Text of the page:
David WolfBy David Wolf
Still waiting for the China Telecommunications Law? Waiting Is. The wheels of legislation indeed turn slowly, but I think we have something of a record here.

The development of China's Telecommunication Law began in 1980, and was originally placed on the agendae of the State Council and the National People's Congress (indicating some subjective state of readiness) in 1988.

For the next 13 years the drafting continued. Policy changes, technology changes, and tectonic shifts in the industry globally conspired to put the law into what my Hollywood friends would call "turnaround hell," with revision after revision getting bounced back by some unhappy group or another. It a fit of optimism, the MII set up the Telecommunications Law Leadership Team, the Telecommunications Law Work Team, and the Telecommunications Law Expert Consultation Commission in April 2001, hoping that this would somehow break the cycle.

Don't bet on it.

Casting no aspersions on the abilities of China's beleaguered administrators, the problem with attempting to create a single body of law that encompasses such a large, economically important, and rapidly changing sector is in all likelihood self-defeating by design.

The sheer rate of technological innovation in the sector is probably the worst. If you think that industries and markets are having a hard time keeping up, imagine you are a mid-level regulator in the MII or some affiliated organ. By the time the young bureaucrats assigned to draft the regulations get their heads around the technology change, the industry has passed them by and is already looking at the next iteration in speed, protocols, or what have you.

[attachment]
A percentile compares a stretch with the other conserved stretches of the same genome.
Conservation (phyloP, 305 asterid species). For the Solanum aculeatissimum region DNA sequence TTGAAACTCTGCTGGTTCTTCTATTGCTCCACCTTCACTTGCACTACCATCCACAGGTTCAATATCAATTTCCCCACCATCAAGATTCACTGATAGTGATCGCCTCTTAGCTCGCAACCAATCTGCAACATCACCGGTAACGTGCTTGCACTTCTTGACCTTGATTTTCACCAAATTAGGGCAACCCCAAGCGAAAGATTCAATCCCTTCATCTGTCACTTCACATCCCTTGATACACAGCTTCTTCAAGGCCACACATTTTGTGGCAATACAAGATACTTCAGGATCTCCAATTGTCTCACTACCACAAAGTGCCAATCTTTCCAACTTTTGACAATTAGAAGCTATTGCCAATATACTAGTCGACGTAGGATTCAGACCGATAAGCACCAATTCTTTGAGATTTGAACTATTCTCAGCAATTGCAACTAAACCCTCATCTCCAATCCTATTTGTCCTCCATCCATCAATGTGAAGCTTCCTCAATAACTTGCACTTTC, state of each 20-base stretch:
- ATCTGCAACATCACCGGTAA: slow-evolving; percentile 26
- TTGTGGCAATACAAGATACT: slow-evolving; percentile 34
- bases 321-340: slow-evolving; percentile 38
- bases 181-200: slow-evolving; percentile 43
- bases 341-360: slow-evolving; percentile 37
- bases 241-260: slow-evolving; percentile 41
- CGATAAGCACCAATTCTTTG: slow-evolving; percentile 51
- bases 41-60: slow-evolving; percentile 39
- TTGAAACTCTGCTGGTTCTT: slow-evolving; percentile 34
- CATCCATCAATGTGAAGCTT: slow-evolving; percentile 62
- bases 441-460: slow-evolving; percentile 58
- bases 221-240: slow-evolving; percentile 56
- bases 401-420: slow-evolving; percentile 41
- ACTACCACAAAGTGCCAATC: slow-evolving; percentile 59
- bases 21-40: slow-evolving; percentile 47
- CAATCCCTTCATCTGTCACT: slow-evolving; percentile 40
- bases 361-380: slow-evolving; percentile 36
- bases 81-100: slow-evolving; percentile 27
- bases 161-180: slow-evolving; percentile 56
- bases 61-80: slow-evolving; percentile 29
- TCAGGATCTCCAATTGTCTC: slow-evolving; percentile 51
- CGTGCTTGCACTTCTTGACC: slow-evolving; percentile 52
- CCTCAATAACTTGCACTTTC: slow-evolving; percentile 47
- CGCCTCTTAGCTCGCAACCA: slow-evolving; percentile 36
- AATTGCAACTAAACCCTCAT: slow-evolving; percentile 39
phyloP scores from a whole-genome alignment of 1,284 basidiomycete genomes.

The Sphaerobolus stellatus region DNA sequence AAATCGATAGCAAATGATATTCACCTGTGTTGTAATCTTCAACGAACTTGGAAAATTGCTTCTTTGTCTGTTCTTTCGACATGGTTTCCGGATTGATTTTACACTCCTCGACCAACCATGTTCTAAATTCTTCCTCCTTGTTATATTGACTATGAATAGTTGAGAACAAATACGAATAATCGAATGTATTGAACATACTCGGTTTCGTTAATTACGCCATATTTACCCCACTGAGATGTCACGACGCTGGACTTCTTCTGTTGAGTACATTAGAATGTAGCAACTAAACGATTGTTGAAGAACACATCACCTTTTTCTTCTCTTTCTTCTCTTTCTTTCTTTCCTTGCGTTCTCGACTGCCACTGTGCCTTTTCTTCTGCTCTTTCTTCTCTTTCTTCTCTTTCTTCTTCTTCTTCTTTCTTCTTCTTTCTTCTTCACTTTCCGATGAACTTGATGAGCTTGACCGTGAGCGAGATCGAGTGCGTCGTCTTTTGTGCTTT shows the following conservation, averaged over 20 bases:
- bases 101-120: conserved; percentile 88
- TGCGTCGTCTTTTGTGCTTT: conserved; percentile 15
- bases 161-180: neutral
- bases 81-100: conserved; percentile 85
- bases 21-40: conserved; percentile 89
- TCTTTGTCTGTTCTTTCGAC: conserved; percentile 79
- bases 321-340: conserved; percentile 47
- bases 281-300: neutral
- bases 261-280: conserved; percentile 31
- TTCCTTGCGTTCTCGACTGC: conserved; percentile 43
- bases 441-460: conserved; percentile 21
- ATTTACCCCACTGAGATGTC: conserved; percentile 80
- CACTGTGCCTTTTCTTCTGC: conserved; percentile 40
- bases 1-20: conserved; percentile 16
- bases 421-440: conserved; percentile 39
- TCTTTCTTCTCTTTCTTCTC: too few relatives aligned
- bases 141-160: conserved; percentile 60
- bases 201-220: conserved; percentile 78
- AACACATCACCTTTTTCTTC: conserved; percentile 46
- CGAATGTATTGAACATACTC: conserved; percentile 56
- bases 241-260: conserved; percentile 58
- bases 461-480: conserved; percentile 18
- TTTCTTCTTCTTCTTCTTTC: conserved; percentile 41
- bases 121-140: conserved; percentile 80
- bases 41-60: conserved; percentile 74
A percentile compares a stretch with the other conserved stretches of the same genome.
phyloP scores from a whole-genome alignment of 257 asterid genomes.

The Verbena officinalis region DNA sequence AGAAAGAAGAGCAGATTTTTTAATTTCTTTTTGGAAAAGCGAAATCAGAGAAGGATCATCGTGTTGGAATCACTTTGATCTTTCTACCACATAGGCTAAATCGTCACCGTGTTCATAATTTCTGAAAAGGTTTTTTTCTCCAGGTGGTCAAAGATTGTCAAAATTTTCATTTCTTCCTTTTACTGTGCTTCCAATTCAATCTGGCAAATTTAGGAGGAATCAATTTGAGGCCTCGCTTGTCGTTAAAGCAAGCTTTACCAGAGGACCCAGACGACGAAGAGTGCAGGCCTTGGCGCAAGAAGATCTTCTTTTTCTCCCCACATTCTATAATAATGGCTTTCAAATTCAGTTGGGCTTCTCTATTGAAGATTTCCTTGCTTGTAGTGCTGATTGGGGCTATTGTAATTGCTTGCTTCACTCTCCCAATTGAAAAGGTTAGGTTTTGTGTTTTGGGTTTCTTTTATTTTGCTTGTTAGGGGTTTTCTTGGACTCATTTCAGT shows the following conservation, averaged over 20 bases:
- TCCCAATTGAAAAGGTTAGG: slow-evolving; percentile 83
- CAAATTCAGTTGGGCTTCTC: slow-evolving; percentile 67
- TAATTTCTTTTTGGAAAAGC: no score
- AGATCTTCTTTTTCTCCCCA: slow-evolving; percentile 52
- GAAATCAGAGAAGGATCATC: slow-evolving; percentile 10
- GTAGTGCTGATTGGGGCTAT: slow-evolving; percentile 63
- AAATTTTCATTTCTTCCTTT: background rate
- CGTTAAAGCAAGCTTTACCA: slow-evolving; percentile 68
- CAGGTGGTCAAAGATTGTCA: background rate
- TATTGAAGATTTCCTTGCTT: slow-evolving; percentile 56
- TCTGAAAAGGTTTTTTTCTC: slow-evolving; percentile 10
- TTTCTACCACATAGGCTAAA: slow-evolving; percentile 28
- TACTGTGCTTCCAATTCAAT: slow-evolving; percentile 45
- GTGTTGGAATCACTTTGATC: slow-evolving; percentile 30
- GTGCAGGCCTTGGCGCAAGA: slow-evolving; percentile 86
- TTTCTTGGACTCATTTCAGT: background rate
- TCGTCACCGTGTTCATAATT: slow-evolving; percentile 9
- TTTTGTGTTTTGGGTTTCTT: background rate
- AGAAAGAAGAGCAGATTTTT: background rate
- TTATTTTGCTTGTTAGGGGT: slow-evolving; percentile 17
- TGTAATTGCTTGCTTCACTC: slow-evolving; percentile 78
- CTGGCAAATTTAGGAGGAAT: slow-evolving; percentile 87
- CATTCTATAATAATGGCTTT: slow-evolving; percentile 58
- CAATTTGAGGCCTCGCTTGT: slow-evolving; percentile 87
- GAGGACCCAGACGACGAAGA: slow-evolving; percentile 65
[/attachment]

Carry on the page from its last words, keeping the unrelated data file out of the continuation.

Add to this the vetting process. For those unfamiliar with the circuitous route the telecom law must take and the level of frustration faced by those trying to make this law happen, I suggest watching Terry Gilliam's movie Brazil. Once the work group has drafted the law, it must go to experts for review and input. Back for revisions. Then to the leadership group. Back for revisions. Then to the MII. Back for revisions. Then to several different other ministries. Back for revisions. Then to the super bureaucracies under the State Council. Back for revisions. Then to the State Council itself. Back for revisions.

You get the picture.

And each one of these steps involves long periods of time where people read, debate, check with others, argue, posture, compromise, draft, argue again, and submit.

Indeed, what is not amazing is that there is no Telecom law after nearly 24 years, but that there are not entire mental hospitals filled with the poor people charged with trying to incorporate the parochial concerns of dozens of different groups and individuals into a coherent piece of legislation that will not throw the entire industry (or large chunks thereof) into a tailspin.

Unless the effort to regulate the sector is to be abandoned completely (perhaps not an entirely bad idea), the process needs to change.